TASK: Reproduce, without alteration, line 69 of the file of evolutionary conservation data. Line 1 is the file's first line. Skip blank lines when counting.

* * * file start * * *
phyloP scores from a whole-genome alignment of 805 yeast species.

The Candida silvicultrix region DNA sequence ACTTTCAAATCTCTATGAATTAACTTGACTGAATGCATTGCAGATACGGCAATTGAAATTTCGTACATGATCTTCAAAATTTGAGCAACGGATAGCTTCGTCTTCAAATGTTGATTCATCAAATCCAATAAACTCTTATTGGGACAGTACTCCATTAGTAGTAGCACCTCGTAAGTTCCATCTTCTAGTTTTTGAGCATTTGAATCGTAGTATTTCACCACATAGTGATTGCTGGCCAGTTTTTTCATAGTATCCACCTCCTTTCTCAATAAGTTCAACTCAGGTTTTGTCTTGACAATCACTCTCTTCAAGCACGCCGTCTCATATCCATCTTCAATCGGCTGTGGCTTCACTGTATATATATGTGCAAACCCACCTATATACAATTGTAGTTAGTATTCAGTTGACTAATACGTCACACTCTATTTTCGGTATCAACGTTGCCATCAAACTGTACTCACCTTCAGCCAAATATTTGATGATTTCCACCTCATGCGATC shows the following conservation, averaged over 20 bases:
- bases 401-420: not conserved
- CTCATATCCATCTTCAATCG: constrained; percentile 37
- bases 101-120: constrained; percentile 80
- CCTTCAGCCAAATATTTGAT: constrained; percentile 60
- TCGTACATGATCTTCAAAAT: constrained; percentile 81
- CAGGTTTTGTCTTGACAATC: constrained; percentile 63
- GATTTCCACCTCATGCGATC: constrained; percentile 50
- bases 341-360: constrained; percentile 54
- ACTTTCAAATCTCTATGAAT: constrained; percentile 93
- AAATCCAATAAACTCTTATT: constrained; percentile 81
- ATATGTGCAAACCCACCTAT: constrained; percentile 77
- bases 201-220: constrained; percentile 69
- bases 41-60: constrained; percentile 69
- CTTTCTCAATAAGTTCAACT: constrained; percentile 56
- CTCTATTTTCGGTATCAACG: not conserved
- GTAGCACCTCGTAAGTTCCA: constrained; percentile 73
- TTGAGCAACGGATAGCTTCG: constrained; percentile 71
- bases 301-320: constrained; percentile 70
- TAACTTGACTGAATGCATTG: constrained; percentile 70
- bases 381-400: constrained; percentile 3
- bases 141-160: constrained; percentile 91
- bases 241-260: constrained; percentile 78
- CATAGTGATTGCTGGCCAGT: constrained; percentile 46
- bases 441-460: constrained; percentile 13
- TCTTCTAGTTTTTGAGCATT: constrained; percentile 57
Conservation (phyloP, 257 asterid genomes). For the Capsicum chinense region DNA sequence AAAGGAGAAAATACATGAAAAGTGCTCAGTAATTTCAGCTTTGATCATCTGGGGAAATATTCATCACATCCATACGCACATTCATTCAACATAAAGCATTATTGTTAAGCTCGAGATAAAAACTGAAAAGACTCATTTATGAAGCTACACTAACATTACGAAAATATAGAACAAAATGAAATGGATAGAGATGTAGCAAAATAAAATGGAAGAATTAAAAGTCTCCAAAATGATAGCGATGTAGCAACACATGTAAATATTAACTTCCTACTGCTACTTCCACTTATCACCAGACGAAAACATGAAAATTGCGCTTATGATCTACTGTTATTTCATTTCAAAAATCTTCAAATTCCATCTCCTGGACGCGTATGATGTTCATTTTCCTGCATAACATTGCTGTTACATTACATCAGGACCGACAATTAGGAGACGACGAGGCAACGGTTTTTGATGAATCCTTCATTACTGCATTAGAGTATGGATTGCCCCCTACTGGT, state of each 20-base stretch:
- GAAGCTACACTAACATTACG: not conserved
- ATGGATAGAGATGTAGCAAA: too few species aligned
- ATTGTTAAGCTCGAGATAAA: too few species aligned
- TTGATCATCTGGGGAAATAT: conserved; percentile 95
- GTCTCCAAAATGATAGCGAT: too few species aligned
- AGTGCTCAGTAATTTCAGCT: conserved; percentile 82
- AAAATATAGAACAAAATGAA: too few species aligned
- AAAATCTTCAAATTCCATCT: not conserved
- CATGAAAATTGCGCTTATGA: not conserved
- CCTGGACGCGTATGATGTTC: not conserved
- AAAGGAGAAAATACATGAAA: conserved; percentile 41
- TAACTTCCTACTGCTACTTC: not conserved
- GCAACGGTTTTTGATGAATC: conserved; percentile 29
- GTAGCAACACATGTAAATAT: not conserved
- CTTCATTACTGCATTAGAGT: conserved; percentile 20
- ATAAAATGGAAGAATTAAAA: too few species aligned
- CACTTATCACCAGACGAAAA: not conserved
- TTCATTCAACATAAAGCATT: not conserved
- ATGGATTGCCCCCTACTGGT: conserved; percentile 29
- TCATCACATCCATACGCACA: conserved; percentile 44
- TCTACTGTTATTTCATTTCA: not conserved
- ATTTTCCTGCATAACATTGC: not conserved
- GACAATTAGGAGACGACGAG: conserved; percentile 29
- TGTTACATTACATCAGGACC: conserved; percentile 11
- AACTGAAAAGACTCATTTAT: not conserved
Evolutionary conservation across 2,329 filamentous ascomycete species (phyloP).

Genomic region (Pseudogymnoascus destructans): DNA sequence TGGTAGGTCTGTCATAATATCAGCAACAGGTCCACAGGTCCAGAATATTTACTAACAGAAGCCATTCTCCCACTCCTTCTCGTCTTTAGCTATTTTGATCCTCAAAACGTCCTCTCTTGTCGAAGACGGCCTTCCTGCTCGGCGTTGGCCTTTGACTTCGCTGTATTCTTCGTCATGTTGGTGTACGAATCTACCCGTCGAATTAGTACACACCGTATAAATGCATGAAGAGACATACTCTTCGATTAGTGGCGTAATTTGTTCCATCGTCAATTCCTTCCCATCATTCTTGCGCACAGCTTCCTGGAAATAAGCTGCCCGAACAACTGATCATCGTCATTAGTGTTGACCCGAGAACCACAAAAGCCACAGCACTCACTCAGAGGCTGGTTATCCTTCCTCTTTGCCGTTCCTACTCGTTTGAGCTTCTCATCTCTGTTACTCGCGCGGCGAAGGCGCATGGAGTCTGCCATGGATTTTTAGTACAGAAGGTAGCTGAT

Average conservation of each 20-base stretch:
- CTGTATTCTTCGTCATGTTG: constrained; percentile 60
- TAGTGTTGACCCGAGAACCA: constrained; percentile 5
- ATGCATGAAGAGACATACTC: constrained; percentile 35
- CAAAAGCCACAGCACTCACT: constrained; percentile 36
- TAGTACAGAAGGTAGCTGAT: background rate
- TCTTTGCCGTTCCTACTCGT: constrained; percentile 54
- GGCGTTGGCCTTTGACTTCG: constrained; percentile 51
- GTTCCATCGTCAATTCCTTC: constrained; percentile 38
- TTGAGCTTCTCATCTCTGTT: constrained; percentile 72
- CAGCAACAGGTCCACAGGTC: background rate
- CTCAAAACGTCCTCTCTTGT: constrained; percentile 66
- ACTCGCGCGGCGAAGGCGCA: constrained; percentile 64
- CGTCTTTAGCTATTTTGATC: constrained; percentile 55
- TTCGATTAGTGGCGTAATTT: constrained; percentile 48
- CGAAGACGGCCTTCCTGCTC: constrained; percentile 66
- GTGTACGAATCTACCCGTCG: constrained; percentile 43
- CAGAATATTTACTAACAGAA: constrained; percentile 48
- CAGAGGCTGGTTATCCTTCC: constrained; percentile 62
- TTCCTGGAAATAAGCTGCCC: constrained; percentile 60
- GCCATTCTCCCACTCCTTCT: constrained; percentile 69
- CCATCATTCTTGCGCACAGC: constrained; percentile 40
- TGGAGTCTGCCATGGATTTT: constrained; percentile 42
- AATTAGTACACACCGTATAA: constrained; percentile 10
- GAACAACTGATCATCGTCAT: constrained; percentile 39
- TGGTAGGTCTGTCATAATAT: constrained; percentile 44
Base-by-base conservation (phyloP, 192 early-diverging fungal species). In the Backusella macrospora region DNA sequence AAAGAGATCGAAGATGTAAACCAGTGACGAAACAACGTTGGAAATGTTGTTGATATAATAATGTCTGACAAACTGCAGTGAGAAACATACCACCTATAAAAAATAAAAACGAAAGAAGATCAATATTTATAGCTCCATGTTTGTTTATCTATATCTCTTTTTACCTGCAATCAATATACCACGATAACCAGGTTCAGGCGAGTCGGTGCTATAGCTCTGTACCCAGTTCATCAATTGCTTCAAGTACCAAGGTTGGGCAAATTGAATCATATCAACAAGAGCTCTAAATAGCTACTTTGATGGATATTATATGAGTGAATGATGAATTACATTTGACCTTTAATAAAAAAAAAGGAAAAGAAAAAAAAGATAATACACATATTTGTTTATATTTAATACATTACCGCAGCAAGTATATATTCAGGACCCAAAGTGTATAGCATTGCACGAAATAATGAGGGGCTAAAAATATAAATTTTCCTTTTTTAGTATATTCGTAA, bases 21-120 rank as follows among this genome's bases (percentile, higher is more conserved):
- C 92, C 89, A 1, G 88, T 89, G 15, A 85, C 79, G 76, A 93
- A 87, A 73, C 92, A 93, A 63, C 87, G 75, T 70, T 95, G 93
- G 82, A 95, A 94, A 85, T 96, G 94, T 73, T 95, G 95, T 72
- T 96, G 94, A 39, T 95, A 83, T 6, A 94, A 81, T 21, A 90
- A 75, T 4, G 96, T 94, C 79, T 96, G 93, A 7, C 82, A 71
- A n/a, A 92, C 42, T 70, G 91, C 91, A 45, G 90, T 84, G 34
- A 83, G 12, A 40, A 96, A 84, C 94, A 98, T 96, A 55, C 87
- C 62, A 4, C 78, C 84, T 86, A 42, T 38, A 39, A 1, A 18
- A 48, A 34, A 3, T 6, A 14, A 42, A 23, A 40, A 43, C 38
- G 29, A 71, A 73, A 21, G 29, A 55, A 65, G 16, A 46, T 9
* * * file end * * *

- CGTCTTTAGCTATTTTGATC: constrained; percentile 55